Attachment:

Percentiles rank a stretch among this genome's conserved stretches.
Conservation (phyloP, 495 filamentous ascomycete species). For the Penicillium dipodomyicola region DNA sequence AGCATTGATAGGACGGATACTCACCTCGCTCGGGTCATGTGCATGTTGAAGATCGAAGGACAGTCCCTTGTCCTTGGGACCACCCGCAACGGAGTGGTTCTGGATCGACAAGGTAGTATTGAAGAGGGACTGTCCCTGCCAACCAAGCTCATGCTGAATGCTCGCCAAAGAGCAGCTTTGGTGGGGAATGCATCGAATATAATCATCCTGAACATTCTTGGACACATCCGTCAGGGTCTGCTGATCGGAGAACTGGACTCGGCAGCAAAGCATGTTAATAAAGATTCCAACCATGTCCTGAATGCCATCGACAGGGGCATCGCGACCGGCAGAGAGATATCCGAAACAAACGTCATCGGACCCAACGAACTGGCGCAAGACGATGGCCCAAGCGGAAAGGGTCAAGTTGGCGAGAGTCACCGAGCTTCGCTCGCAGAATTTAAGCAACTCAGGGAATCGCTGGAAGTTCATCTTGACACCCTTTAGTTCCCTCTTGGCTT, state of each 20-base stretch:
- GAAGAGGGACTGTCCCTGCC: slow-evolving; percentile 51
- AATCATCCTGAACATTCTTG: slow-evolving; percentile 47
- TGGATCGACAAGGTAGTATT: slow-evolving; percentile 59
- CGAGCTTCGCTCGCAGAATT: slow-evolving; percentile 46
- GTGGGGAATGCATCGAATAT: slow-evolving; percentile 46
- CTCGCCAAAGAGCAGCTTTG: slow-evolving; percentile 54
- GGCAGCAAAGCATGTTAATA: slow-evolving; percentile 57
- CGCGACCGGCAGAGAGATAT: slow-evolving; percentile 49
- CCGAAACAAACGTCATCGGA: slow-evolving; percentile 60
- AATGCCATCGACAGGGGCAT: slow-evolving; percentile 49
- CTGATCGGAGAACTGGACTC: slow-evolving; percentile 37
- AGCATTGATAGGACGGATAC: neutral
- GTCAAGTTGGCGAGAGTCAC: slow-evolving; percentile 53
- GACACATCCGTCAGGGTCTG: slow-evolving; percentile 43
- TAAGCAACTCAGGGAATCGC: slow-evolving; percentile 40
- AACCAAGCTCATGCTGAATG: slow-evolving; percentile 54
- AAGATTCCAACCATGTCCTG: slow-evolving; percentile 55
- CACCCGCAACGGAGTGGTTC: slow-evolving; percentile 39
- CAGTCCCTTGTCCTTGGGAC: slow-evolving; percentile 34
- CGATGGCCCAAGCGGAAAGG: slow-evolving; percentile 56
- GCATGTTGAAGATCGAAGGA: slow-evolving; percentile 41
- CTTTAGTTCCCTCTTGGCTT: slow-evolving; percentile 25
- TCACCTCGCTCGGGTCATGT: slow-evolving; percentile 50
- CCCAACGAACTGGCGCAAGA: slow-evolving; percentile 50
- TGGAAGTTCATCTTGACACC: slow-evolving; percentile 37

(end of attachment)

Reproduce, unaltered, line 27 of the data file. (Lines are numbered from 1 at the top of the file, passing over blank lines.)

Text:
- TGGAAGTTCATCTTGACACC: slow-evolving; percentile 37